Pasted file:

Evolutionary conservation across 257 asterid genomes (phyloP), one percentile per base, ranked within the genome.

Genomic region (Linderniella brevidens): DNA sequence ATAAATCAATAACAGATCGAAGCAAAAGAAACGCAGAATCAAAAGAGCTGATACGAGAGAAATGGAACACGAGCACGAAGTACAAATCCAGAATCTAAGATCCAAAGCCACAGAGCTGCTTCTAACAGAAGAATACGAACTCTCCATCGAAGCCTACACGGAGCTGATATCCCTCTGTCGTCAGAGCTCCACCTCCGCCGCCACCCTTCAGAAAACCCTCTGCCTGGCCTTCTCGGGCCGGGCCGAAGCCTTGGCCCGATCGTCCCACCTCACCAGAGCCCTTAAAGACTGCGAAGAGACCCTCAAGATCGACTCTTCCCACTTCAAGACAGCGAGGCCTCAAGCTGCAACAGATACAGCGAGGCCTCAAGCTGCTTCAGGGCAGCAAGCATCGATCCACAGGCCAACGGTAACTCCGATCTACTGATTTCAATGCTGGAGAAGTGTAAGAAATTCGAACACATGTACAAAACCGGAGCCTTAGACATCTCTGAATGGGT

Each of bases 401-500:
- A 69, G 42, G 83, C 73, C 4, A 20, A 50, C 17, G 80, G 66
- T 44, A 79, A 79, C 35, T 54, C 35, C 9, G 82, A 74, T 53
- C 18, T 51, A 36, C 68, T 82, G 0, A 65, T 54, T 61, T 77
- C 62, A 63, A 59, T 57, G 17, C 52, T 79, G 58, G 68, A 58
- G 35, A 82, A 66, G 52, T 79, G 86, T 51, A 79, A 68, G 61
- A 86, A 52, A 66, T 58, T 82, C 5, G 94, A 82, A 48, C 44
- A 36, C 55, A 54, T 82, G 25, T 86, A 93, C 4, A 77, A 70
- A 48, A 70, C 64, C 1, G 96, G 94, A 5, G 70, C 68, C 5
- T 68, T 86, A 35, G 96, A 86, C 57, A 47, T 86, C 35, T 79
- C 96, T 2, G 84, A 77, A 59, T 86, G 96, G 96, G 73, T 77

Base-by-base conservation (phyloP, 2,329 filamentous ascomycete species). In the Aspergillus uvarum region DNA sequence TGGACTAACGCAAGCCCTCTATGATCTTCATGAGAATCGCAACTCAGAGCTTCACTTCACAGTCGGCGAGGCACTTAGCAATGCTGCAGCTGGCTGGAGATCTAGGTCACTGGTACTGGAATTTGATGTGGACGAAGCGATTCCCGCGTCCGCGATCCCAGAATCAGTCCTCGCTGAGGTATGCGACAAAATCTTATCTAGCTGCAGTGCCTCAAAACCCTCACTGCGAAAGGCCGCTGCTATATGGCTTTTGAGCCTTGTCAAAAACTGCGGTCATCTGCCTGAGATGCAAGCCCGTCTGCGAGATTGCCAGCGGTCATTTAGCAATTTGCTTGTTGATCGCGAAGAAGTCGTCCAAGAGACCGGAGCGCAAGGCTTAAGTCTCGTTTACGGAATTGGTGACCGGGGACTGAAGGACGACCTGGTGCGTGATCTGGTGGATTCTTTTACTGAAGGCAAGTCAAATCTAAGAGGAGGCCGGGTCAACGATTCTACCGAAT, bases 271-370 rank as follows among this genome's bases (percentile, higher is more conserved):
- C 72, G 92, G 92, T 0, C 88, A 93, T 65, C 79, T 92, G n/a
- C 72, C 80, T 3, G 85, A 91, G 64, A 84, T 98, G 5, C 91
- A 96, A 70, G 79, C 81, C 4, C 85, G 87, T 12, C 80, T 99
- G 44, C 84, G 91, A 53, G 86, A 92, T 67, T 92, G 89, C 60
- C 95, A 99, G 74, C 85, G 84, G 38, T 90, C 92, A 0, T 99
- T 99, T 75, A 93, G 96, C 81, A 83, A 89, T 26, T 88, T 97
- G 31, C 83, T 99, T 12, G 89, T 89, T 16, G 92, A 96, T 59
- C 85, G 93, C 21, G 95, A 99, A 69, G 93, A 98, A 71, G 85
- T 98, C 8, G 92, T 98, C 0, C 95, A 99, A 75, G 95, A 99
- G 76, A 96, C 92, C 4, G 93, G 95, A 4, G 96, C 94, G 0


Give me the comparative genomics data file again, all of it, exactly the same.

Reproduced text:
Evolutionary conservation across 257 asterid genomes (phyloP), one percentile per base, ranked within the genome.

Genomic region (Linderniella brevidens): DNA sequence ATAAATCAATAACAGATCGAAGCAAAAGAAACGCAGAATCAAAAGAGCTGATACGAGAGAAATGGAACACGAGCACGAAGTACAAATCCAGAATCTAAGATCCAAAGCCACAGAGCTGCTTCTAACAGAAGAATACGAACTCTCCATCGAAGCCTACACGGAGCTGATATCCCTCTGTCGTCAGAGCTCCACCTCCGCCGCCACCCTTCAGAAAACCCTCTGCCTGGCCTTCTCGGGCCGGGCCGAAGCCTTGGCCCGATCGTCCCACCTCACCAGAGCCCTTAAAGACTGCGAAGAGACCCTCAAGATCGACTCTTCCCACTTCAAGACAGCGAGGCCTCAAGCTGCAACAGATACAGCGAGGCCTCAAGCTGCTTCAGGGCAGCAAGCATCGATCCACAGGCCAACGGTAACTCCGATCTACTGATTTCAATGCTGGAGAAGTGTAAGAAATTCGAACACATGTACAAAACCGGAGCCTTAGACATCTCTGAATGGGT

Each of bases 401-500:
- A 69, G 42, G 83, C 73, C 4, A 20, A 50, C 17, G 80, G 66
- T 44, A 79, A 79, C 35, T 54, C 35, C 9, G 82, A 74, T 53
- C 18, T 51, A 36, C 68, T 82, G 0, A 65, T 54, T 61, T 77
- C 62, A 63, A 59, T 57, G 17, C 52, T 79, G 58, G 68, A 58
- G 35, A 82, A 66, G 52, T 79, G 86, T 51, A 79, A 68, G 61
- A 86, A 52, A 66, T 58, T 82, C 5, G 94, A 82, A 48, C 44
- A 36, C 55, A 54, T 82, G 25, T 86, A 93, C 4, A 77, A 70
- A 48, A 70, C 64, C 1, G 96, G 94, A 5, G 70, C 68, C 5
- T 68, T 86, A 35, G 96, A 86, C 57, A 47, T 86, C 35, T 79
- C 96, T 2, G 84, A 77, A 59, T 86, G 96, G 96, G 73, T 77

Base-by-base conservation (phyloP, 2,329 filamentous ascomycete species). In the Aspergillus uvarum region DNA sequence TGGACTAACGCAAGCCCTCTATGATCTTCATGAGAATCGCAACTCAGAGCTTCACTTCACAGTCGGCGAGGCACTTAGCAATGCTGCAGCTGGCTGGAGATCTAGGTCACTGGTACTGGAATTTGATGTGGACGAAGCGATTCCCGCGTCCGCGATCCCAGAATCAGTCCTCGCTGAGGTATGCGACAAAATCTTATCTAGCTGCAGTGCCTCAAAACCCTCACTGCGAAAGGCCGCTGCTATATGGCTTTTGAGCCTTGTCAAAAACTGCGGTCATCTGCCTGAGATGCAAGCCCGTCTGCGAGATTGCCAGCGGTCATTTAGCAATTTGCTTGTTGATCGCGAAGAAGTCGTCCAAGAGACCGGAGCGCAAGGCTTAAGTCTCGTTTACGGAATTGGTGACCGGGGACTGAAGGACGACCTGGTGCGTGATCTGGTGGATTCTTTTACTGAAGGCAAGTCAAATCTAAGAGGAGGCCGGGTCAACGATTCTACCGAAT, bases 271-370 rank as follows among this genome's bases (percentile, higher is more conserved):
- C 72, G 92, G 92, T 0, C 88, A 93, T 65, C 79, T 92, G n/a
- C 72, C 80, T 3, G 85, A 91, G 64, A 84, T 98, G 5, C 91
- A 96, A 70, G 79, C 81, C 4, C 85, G 87, T 12, C 80, T 99
- G 44, C 84, G 91, A 53, G 86, A 92, T 67, T 92, G 89, C 60
- C 95, A 99, G 74, C 85, G 84, G 38, T 90, C 92, A 0, T 99
- T 99, T 75, A 93, G 96, C 81, A 83, A 89, T 26, T 88, T 97
- G 31, C 83, T 99, T 12, G 89, T 89, T 16, G 92, A 96, T 59
- C 85, G 93, C 21, G 95, A 99, A 69, G 93, A 98, A 71, G 85
- T 98, C 8, G 92, T 98, C 0, C 95, A 99, A 75, G 95, A 99
- G 76, A 96, C 92, C 4, G 93, G 95, A 4, G 96, C 94, G 0